Many people had expected Prato in Tuscany to be Italy’s COVID epicenter, given that it has the highest concentration of Chinese migrants in Europe.
Prato, however, proved to be among the least infected areas in the country. The Mayor of Prato attributed this to the fact the Chinese there set a good example. The local press, who over the past two decades relentlessly accused the Chinese of taking over the Prato industrial district at the expenses of the natives, is expressing its gratitude too.
The Chinese migrants were the first to close their businesses in Italy at the end of January 2020. It was calculated that about 80 percent of Chinese-run stores stopped business in mid-February, well before the Prime Minister’s lockdown order on 9 March. The Chinese press also reported that the Chinese community donated protective clothing, masks, and money to hospitals across Italy including Niguarda Hospital in Milan. Italian are also impressed by the concrete help the Chinese migrants offered at the grassroots level, as in the case of the masks left in all the mailboxes in an apartment building in Prato. In this time of anxiety and fear, the Chinese diaspora are no longer seen as the Chinese in Italy, but as Chinese-Italians.
While this shift seems heartening, it is worth asking what exactly has brought about this change. The Chinese living in Italy, well before the pandemic, were already part and parcel of the Italian economy. They were pivotal in the labour-intensive garment production and industrial cluster reconfiguration that were crucial for the Italian fashion industry. They were also part of the country’s social fabric. Most of their offspring were born in Italy or migrated as young children, and go to Italian schools.
However, the Chinese are recognized as a ‘model community’ during the pandemic not because of their embeddedness, but because they followed a Chinese approach: taking well-coordinated actions along precise hierarchical lines, in close coordination with China. This includes active mobilization among and surveillance on Chinese community members, especially through the ‘China’s Overseas Chinese Network’, initiated by the Chinese embassy and implemented by Chinese associations across Italy. The ‘Leadership group in contagion emergency’ took a top-down approach and created WeChat groups for monitoring, information exchange, mutual support, and organizing food supply for quarantined Chinese.
When six hundred Chinese workers were to return to Italy after spending Chinese New Year in China in mid-February, there were no place for them to be quarantined in Italy. Some of these workers used to live in the workshops where they worked, which are now closed; others shared apartments with other workers provided by their employers, who were clearly unwelcomed by the flatmates. It is Chinese associations who, according to the press, rented apartments, and even entire hotels, in the Apennine mountains, far away from city center, for their quarantine.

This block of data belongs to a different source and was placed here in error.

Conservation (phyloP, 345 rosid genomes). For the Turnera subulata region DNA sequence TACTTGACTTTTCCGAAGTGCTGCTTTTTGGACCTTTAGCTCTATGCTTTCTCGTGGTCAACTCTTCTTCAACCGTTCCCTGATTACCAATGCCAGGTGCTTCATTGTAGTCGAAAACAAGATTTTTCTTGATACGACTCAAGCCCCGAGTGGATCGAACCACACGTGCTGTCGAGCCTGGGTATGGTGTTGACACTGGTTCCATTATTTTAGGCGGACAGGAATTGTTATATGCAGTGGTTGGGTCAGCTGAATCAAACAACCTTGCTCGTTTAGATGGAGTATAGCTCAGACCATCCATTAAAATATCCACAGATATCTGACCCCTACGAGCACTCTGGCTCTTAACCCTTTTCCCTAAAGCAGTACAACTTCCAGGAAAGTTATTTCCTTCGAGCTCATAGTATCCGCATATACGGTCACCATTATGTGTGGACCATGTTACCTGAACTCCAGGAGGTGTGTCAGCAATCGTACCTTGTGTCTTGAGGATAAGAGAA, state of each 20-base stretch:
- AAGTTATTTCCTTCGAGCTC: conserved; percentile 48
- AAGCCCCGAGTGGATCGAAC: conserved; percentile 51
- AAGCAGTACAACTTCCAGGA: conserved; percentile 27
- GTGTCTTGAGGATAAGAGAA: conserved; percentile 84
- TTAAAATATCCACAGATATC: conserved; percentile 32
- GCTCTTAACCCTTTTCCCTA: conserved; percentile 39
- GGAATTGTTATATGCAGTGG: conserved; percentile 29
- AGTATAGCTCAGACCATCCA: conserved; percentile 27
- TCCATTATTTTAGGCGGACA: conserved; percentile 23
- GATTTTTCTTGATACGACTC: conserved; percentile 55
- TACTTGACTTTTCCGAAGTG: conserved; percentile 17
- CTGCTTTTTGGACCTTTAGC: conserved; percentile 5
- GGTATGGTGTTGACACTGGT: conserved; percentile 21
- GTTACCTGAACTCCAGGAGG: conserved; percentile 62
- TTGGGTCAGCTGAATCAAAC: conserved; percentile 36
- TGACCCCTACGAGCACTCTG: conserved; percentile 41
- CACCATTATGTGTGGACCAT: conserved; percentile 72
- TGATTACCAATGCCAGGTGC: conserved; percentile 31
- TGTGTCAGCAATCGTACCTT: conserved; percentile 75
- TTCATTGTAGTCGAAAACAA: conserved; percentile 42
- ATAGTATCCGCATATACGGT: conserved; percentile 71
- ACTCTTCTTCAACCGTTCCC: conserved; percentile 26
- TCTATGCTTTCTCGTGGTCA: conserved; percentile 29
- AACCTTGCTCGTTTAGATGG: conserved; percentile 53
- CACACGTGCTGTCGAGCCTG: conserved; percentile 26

The well-coordinated, collective approach was also visible in Italian schools. In mid-February, when Italian school administrators were concerned that Chinese children may face discrimination, the Chinese parents already kept the children at home as a collective action.
We have always been sceptical about the claim that the Chinese diaspora represent a ‘Chinese model’, and have always adopted a ‘mixed embeddedness approach’ in our work to highlight migrants’ agency that is shaped by and in turn shapes both global and local forces in both the sending and receiving places. But this time we believe that the behavior of most Chinese migrants in Italy can be traced to the Chinese model of dealing with the epidemic.
On the surface the range of measures taken by Italian government are similar to what the Chinese government did: tracing, quarantine, isolation, and various forms of social control imposed in a top-down manner. But the outcomes are very different in the two countries because the ways how these measures are actually implemented throughout the society are different. The structure activated by the Chinese in Italy in coordination with China is considered as providing the most effective means to implement the measures.
Biao Xiang terms the Chinese model as a ‘grid reaction’, consisting in the mobilization of residential communities, districts, and cities that act as grids, with ‘grid managers’ (normally volunteers) and ‘grid heads’ (cadres who receive state salaries) imposing tight surveillance over all residents and minimize mobilities. The ‘grid reaction’ is therefore an undifferentiated warlike strategy that involves everyone.
This seems to be precisely the pattern that the Chinese diaspora in Italy has followed. This goes hand in hand with the emerging narrative—which is also gaining ground in Italy—that China is guiding the world out of the pandemic.
We are therefore witnessing a paradox: the Chinese who have helped to make Italy Italy were not considered as Chinese-Italians in the last decades; this happens now, when the pandemic is strengthening nationalism in many parts of the world and the Chinese behave more ‘Chinese’ than before. This curious development deserves close attention given the intensifying struggles for global hegemony and antagonistic propaganda wars.
Antonella Ceccagno teaches Sociology of Migration at the University of Bologna, Italy. Her most recent book is City Making and Global Labor Regimes. Chinese Immigrants and Italy’s Fast Fashion Industry, 2017, Cham: Palgrave MacMillan.
Alessandra Salvati is school administrator in Prato, Italy. She recently worked with Antonella Ceccagno on Pakistani workers working for Chinese employers in the Italian fashion industry.
 Antonella Ceccagno (2015), ‘The Mobile Emplacement: Chinese Migrants in Italian Industrial Districts’, Journal of Ethnic and Migration Studies, 41/7, 1111-1130 | DOI: 10.1080/1369183X.2014.967755